Have you ever dreamed of generating your own electricity, right in your backyard? That dream could become reality with a residential wind turbine. Wind turbines won't work for everybody, but in the right conditions, they can provide part or all of the power you need to run your home electrical work. Read on to learn more about residential wind power and decide whether home generation is right for you.

Where the Turbines Turn

Wind turbines take up more space than solar panels, and they aren't as suitable for as many properties. For starters, wind turbines work best for homeowners who have at least an acre of property. The more open space you have between buildings and trees, the better. Additionally, they are usually a better option for people who live in rural areas and don't have stringent homeowners associations or local code issues to navigate.

Small, residential wind turbines can range anywhere from 30 to 140 feet tall, with the average being around 80 feet, according to the American Wind Energy Association. Generators usually have a capacity of between 2 and 10 kilowatts, depending on how much power the home needs and what the wind conditions are in the area. Turbines aren't cheap – costs can come in between $10,000 and $70,000 – but there are federal tax credits that help soften the blow, and you can usually recoup your investment in 6 to 30 years, depending on the specifics of your system.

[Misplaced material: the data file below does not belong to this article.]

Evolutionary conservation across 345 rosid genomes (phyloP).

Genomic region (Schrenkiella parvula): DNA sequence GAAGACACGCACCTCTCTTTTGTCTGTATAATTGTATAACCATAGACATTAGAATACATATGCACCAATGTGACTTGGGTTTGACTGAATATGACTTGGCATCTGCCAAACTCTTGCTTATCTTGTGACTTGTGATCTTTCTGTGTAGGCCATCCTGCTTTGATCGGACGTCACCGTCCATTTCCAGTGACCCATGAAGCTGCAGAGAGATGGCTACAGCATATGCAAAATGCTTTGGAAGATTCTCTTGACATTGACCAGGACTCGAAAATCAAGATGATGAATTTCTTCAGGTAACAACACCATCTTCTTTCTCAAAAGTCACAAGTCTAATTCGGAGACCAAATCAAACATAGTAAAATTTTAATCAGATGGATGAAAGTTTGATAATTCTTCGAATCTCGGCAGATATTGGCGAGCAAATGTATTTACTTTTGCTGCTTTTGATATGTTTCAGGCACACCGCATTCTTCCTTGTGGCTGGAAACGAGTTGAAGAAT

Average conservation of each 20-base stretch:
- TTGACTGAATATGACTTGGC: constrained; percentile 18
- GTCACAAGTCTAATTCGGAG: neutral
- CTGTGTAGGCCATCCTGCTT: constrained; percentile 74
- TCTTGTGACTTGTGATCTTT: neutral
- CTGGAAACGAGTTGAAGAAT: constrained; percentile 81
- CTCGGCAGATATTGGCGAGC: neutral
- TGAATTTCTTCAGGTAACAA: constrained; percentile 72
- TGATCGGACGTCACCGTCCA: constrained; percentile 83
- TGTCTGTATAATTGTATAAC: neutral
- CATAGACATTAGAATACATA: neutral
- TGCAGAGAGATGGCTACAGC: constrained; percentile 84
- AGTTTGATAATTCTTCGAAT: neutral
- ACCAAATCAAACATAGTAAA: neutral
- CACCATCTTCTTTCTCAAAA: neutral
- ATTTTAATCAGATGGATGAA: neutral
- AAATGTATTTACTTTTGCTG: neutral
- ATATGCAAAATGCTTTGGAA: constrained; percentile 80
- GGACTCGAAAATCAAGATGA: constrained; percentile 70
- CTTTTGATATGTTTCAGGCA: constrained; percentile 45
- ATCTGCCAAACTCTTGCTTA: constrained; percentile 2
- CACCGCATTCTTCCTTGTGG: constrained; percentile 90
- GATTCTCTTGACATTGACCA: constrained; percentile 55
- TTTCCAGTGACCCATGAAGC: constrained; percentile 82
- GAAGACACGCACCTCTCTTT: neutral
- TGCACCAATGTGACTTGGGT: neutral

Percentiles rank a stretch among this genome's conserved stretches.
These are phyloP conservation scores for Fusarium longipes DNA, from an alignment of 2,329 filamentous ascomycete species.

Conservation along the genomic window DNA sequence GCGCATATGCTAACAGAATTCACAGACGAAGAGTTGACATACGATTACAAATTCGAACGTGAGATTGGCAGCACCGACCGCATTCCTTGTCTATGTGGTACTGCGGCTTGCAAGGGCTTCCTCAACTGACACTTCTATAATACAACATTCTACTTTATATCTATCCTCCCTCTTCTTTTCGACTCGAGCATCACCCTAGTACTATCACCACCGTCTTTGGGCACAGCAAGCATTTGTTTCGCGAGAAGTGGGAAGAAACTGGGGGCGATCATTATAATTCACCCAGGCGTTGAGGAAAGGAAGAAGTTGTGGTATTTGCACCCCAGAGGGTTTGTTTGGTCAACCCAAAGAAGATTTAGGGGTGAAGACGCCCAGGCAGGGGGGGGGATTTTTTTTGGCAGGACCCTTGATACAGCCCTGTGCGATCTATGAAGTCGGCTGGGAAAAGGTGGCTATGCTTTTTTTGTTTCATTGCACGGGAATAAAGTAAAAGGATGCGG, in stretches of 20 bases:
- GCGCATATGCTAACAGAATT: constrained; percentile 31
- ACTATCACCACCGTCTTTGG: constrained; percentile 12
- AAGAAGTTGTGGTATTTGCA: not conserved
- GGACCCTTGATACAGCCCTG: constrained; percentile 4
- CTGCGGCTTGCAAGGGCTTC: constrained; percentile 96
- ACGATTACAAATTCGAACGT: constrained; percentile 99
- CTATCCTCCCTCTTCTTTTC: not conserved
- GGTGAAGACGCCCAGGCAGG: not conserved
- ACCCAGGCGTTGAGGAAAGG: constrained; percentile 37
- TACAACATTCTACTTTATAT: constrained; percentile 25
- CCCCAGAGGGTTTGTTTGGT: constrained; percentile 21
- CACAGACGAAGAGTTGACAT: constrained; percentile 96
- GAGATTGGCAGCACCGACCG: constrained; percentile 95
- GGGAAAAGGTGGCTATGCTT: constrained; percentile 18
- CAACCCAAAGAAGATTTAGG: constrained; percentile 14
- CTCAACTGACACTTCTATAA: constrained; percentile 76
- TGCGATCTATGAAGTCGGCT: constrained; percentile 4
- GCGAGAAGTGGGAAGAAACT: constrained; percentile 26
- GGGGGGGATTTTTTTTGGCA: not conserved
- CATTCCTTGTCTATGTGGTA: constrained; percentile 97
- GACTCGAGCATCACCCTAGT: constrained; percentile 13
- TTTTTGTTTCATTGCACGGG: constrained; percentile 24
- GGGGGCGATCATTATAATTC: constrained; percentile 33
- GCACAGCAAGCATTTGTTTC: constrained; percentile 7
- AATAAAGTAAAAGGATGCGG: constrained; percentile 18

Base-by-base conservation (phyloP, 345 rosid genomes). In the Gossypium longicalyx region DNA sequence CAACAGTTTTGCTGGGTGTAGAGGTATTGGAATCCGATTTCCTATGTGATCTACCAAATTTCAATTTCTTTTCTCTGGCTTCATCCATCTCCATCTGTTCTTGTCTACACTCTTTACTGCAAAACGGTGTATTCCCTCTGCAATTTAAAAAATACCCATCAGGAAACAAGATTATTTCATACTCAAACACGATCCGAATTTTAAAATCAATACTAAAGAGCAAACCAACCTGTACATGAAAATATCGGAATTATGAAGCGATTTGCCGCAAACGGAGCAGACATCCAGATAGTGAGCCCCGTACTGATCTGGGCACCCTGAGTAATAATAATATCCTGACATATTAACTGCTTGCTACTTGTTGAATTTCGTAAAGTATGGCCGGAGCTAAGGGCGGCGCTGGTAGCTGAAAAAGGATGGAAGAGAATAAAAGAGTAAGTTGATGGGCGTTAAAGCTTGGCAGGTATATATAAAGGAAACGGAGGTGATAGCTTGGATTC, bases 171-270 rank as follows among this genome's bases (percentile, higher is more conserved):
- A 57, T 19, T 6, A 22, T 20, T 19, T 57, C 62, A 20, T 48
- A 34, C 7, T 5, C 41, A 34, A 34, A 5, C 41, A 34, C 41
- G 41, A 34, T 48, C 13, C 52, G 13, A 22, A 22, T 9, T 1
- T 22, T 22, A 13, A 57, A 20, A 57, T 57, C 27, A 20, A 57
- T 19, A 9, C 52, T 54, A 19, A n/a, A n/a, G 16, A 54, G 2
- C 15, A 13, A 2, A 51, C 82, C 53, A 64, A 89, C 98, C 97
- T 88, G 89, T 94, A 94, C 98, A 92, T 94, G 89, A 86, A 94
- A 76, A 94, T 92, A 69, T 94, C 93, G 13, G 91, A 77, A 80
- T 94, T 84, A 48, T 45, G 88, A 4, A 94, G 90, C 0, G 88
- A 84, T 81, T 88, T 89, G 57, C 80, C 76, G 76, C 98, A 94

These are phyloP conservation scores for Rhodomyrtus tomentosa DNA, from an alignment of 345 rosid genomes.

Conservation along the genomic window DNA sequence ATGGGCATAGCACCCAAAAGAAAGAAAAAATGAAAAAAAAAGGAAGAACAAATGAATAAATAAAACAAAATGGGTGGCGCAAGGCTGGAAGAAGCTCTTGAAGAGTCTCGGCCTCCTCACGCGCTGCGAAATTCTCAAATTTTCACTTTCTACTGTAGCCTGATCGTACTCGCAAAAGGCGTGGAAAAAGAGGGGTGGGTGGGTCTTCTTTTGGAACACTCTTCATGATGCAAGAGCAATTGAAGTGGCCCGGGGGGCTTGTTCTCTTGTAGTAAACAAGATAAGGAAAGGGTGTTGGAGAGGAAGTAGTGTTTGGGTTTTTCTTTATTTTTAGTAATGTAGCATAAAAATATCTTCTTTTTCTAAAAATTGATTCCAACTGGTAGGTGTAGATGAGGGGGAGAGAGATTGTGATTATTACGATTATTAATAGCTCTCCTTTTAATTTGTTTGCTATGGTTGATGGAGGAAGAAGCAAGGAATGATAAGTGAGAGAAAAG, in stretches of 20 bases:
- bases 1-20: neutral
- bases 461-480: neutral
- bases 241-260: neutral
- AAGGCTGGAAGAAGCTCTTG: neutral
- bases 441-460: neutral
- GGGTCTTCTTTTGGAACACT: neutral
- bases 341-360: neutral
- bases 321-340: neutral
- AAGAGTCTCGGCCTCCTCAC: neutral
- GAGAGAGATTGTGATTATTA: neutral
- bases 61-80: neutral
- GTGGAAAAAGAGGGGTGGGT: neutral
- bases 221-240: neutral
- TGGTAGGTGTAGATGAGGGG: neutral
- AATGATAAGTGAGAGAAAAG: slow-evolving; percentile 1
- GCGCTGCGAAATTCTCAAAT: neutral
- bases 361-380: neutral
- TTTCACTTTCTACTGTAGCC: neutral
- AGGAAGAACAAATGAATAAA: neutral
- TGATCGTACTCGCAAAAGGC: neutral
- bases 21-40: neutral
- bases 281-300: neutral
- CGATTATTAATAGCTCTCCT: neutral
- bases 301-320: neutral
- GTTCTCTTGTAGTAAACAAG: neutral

The Power of Wind and Solar Combined

If you want to build in a layer of redundancy in your home power generation, you can combine a wind turbine with solar energy panels on your roof so you can create power in a larger variety of weather conditions. With a powerful storage battery, you'll be well on your way to eliminating electricity bills from your life.

For wind enthusiasts who are still on the grid, you can usually sell excess power that you generate back to your utility company, similar to how the process works for solar energy, helping to drive your electricity bills even lower. A solid turbine should last for at least 20 years, and hopefully much longer, although they do require yearly inspections to keep them running in peak condition.

The U.S. Government Has Your Back

The Department of Energy publishes a consumer guide for small wind electric systems packed full of even more information. If you are interested in learning more about home wind turbines, or need other electrical work performed, call up a trusted electrician today.